“We still don’t know about the fatalities that happened at Project RoomKey,” Arriola added. “The silence on badge bending, (and) our agendas are on steroids.”

The Vallejo Sun reported last month that at least five people died in the city’s Project RoomKey program, which was established to house vulnerable people during the COVID-19 pandemic.

Members of the city’s police force bent the tips of their star-shaped badges after shooting someone. Kent Tribble, a former Vallejo police lieutenant, testified in court last month that he brought the “badge bending” practice with him to Vallejo police in 2003 after he started the practice while he was an officer with the Concord Police Department.

Arriola said she would support giving Malone a one-year contract as the city looks for a new city manager. The council instead approved the recommended two-year contract which gives Malone a $278,000 annual salary, plus a housing allowance of $450 per month and $125,000 in health benefits for a total benefits package of $412,000 annually. The employment agreement retroactively begins on April 18 and will run through April 18, 2024, according to the agreement. Malone currently earned $234,000 in annual base salary as interim city manager.

Malone was also called out by longtime city council critic Anne Carr who brought up the circulation of a letter signed by most of the city hall department heads expressing support for Nyhoff in April 2020. The letter signing was spearheaded by Malone, which Carr called a loyalty test.

“For all of us, Greg is the reason we are inspired to work for the city of Vallejo and bring our best here every day,” the letter read in part. “We truly appreciate Greg’s supportive leadership style and his ability to connect with employees at all levels and spark their engagement and hope.”

Following Carr’s comments, Malone addressed the council, appearing to misunderstand Carr’s reference to the letter.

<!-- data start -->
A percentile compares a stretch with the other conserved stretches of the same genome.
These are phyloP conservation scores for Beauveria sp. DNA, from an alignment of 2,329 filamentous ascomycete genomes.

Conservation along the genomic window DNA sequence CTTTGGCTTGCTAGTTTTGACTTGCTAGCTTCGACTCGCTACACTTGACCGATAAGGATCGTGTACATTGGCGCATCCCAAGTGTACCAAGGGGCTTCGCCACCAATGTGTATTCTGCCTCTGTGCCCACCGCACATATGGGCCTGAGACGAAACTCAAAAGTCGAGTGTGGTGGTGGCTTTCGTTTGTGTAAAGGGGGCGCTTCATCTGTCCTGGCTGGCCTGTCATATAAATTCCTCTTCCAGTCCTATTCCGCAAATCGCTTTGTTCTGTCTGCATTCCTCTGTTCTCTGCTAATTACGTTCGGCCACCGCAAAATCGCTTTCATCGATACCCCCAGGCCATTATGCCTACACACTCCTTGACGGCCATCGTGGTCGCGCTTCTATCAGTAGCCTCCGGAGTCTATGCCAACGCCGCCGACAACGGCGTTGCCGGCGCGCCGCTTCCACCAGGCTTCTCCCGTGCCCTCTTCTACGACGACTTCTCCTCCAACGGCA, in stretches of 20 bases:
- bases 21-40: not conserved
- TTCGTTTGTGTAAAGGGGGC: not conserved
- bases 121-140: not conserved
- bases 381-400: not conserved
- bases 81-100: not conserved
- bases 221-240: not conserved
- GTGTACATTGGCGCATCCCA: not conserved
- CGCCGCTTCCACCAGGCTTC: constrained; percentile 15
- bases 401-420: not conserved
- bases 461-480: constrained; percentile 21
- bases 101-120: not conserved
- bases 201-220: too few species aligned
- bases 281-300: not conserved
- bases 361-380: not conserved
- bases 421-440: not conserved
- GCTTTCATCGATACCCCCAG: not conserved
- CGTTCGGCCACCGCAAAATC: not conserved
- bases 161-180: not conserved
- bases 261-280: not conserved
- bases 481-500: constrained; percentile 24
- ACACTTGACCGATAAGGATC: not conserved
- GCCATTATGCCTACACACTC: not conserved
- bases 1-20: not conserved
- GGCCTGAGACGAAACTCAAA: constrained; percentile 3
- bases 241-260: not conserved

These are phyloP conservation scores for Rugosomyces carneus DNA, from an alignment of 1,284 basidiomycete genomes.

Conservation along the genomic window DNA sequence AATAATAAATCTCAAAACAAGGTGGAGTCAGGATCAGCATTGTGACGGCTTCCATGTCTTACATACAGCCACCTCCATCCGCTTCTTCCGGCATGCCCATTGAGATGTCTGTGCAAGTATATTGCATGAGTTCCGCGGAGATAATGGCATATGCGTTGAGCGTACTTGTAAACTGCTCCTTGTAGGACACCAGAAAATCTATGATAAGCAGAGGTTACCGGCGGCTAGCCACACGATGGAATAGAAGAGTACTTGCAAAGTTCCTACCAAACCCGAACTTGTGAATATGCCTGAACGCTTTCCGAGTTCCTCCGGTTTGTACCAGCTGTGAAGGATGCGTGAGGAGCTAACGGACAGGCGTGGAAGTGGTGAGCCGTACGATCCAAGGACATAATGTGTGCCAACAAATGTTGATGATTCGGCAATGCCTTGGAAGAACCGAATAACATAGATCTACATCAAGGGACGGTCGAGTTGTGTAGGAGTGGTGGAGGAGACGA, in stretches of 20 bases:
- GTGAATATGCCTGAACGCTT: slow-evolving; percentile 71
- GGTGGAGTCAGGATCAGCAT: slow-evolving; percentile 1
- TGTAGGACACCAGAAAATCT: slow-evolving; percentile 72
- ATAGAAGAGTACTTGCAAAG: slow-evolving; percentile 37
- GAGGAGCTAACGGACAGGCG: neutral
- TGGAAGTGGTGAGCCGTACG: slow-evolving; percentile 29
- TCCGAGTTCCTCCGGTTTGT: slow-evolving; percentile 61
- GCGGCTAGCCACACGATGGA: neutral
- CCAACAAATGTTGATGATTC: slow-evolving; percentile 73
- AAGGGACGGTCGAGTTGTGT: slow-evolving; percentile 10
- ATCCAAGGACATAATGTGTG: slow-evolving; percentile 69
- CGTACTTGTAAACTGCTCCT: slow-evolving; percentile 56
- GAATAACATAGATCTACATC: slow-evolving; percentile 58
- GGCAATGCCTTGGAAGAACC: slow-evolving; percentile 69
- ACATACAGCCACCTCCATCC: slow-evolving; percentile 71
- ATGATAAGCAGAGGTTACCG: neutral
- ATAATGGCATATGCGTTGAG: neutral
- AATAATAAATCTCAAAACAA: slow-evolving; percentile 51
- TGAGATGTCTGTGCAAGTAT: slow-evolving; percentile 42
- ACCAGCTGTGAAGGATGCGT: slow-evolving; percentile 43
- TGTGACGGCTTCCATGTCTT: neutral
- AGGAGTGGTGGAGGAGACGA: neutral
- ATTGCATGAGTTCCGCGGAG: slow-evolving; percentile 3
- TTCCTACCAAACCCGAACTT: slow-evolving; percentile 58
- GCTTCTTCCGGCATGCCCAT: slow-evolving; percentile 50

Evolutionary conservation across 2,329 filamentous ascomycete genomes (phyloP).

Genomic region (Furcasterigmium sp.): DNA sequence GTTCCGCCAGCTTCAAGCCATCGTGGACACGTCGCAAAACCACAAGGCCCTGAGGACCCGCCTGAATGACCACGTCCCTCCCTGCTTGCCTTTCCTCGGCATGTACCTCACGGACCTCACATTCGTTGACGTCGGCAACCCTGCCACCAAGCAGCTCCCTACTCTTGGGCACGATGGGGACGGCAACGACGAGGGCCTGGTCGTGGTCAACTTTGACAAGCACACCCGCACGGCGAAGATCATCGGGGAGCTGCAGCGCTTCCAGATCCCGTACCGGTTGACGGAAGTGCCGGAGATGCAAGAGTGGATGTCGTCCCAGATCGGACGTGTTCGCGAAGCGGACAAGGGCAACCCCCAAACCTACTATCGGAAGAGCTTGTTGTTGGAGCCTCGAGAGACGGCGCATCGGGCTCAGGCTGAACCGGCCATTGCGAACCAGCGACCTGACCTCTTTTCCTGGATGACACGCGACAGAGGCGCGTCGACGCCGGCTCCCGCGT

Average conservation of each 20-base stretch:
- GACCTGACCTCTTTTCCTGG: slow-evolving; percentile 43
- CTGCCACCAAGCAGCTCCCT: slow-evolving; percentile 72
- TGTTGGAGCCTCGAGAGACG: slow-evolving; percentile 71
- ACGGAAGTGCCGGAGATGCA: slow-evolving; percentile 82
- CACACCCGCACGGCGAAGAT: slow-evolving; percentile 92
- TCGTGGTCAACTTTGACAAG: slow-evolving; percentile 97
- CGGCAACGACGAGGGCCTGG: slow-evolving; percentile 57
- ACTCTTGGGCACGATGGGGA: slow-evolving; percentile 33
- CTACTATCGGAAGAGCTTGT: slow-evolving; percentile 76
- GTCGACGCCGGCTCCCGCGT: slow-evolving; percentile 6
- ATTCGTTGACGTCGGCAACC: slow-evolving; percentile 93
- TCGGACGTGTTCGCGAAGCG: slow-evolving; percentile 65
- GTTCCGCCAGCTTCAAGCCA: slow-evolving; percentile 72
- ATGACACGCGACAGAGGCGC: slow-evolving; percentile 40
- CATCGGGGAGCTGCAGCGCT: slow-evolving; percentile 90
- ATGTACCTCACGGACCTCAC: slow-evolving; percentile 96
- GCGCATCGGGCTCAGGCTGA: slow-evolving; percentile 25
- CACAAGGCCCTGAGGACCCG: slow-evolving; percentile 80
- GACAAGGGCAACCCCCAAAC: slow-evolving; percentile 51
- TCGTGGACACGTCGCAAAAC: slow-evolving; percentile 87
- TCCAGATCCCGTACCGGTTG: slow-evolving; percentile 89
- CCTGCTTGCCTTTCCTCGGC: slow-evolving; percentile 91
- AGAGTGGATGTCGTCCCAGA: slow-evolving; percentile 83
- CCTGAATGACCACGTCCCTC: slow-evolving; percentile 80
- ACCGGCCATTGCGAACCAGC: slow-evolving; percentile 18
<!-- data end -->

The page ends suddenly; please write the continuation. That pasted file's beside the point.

“This idea of a loyalty test to any employees has absolutely no merit or no truth to it,” Malone said. “Anyone that has worked with me in the water department or any other place I worked, will tell her point blank that never happened.”

Arriola and Councilmember Mina Loera-Diaz, District 3, voted against making Malone interim city manager last October. However, Loera-Diaz changed direction, saying Malone was doing a good job and asked the community to “give him a chance.”

Loera-Diaz also said Malone was unfairly blamed for issues that were present before his time with the city.

“In all fairness, we have to state some facts here. Many issues that our city is facing right now, they were there before Mr. Malone came. It’s like trying to say that I’m responsible for something that took place before I was on the council,” Loera-Diaz said. “I will answer for anything that I voted on, but don’t ask me to answer for something that happened prior to that.”

Loera-Diaz, like other councilmembers, said Malone was a much better communicator than Nyhoff.

McConnell said as mayor he never met with Nyhoff in his office, saying the two men spoke a few times by phone or zoom. The mayor said he regularly meets with Malone. McConnell also appeared to call out a lack of leadership by Nyhoff, saying Malone shouldn’t be punished for Nyhoff’s failures.

“It’s time that we recognized that old principle that ‘The sins of the father should not be visited on the son,’ but that’s exactly what we are doing here,” McConnell said. “We are labeling Mr. Malone with the sins of the dearly departed. It’s time we buried the dearly departed, believe me.”